Fishing: The Muncher Nymph
Other Names: Ian's Muncher Nymph, The Steelhead Muncher, James'
The Muncher Nymph may be one of the most productive,
all-round, universal, searching and fish catching flies in the known
universe. Story finished.
History of the Muncher
I began developing the Muncher Nymph back in 1980 when I was looking
for a "multi-species" pattern which would produce fish
in Ontario. I had just stepped off the boat from Scotland a year
earlier and I had been having luck using standard British mayfly
nymphs which were tied with their legs protruding horizontally from
the wingcase. After 25 years of experimentation, I can now safely
say that; nymphs tied with horizontal legs wiggle in the current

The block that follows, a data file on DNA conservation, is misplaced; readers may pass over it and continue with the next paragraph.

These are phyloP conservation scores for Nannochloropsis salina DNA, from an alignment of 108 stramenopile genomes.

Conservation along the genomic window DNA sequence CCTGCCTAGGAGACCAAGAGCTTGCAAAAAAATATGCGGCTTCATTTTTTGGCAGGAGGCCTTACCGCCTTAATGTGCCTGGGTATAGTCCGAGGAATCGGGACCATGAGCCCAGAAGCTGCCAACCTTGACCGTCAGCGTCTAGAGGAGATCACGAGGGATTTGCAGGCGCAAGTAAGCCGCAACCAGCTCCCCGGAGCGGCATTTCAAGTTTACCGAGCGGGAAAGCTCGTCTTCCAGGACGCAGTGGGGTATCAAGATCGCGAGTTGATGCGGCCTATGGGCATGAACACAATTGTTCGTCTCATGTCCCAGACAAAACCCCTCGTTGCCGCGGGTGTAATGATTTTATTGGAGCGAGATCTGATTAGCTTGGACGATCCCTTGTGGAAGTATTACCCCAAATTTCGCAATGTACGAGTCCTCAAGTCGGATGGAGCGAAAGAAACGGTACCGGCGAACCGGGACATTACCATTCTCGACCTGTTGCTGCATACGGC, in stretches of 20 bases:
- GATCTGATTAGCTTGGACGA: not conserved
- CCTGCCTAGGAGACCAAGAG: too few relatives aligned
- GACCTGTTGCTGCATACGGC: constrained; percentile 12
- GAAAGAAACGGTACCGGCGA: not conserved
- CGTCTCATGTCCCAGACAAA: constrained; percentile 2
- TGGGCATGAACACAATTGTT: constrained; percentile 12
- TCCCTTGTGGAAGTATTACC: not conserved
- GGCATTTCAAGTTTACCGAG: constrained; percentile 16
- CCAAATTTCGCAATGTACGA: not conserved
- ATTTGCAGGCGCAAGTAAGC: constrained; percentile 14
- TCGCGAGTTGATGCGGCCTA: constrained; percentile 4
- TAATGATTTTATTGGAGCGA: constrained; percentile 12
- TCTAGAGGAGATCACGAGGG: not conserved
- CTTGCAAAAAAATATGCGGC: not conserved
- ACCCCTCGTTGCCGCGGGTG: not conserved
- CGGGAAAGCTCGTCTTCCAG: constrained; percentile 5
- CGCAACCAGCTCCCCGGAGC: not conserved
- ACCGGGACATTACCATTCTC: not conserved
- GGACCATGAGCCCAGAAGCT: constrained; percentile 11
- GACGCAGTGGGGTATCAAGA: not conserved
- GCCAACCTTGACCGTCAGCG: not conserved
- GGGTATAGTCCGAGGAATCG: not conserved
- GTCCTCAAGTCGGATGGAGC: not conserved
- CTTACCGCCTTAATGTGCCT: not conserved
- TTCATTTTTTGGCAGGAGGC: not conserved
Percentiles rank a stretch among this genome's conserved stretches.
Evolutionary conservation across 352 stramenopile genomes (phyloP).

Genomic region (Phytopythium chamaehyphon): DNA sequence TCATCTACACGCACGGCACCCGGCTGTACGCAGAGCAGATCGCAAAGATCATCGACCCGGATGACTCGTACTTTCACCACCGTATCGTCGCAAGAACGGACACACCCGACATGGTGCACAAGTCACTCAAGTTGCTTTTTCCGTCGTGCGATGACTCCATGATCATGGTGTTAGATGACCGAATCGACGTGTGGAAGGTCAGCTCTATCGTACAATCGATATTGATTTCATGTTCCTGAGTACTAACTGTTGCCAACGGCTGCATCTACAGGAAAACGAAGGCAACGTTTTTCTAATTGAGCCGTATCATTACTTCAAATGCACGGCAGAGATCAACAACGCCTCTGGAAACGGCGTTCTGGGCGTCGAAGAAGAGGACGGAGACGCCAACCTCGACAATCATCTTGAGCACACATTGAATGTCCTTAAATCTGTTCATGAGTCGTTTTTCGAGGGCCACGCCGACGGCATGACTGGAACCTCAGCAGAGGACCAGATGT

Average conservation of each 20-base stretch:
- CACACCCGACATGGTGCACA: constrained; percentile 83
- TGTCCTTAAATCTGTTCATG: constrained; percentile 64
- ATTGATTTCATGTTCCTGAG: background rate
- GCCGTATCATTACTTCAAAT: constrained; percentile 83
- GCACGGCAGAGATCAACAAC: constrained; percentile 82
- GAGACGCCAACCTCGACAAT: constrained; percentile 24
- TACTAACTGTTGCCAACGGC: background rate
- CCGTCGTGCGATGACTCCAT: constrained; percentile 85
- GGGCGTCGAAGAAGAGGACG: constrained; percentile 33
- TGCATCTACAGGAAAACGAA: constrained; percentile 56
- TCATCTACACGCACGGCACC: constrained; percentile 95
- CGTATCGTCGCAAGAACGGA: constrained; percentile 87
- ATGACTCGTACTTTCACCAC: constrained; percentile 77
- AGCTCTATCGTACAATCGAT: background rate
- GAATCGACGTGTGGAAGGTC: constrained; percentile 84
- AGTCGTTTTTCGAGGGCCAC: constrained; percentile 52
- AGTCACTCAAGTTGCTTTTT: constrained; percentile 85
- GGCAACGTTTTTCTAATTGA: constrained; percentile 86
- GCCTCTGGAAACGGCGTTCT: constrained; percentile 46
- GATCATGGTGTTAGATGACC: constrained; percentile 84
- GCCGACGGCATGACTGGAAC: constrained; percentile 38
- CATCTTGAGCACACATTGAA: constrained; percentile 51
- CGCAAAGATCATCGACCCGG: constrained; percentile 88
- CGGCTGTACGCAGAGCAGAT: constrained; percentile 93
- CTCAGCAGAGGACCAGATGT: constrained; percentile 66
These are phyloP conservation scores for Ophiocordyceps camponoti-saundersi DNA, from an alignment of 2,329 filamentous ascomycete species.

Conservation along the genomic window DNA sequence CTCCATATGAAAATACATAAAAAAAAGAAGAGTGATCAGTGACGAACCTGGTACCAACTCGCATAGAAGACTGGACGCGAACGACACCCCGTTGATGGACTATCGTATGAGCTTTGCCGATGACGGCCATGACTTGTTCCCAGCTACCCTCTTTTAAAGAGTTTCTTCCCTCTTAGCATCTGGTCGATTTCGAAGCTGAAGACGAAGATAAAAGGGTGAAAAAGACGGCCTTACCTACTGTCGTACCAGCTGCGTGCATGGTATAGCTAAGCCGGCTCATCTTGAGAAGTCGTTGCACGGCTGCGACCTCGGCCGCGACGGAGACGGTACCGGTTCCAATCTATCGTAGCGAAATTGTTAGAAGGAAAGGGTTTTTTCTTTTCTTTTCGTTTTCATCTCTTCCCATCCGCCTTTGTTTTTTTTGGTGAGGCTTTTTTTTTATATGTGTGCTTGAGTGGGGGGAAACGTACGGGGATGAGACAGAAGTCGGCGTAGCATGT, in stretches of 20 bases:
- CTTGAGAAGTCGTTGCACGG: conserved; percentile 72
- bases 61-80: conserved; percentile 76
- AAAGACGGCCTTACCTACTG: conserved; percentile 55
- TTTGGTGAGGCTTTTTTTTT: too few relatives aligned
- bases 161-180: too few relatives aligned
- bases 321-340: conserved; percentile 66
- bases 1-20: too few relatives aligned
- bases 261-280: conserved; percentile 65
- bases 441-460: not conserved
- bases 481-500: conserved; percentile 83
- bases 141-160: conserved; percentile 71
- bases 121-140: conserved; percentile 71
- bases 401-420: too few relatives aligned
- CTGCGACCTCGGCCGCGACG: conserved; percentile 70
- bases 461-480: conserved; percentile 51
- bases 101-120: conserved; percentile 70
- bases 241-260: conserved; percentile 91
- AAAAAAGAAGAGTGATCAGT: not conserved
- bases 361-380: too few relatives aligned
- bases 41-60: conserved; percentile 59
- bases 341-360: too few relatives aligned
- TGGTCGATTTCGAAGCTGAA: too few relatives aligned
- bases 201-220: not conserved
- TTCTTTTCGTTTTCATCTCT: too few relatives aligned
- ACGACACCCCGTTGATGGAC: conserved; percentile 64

and produce more fish than nymphs tied with palmered hackle legs,
like those found on a Montana Nymph. Back then it was nothing more
than a hunch which set up the horizontal legs as the starting point
for the Muncher Nymph, but now I know for sure that they play a
huge part in the effectiveness of the fly. Fishing the River Clyde
as kid back in the late 1960s and early 1970s, someone told me that
if the body of a nymph was two toned it would produce more fish
than a unicoloured nymph. This bit of information was also incorporated
into the Muncher Nymph. One last fish-hitting trigger I put
into the fly was the double wingcase. I tie a lot of flies for very
successful float fishermen and one thing these fishermen all
seem to have in common is that they like their nymphs to have a
double wingcase. So, needless to say, the double wingcase was worked
into the design of the Muncher Nymph.
The three triggers are:
1. Horizontal legs
2. A two tone body
3. A double wingcase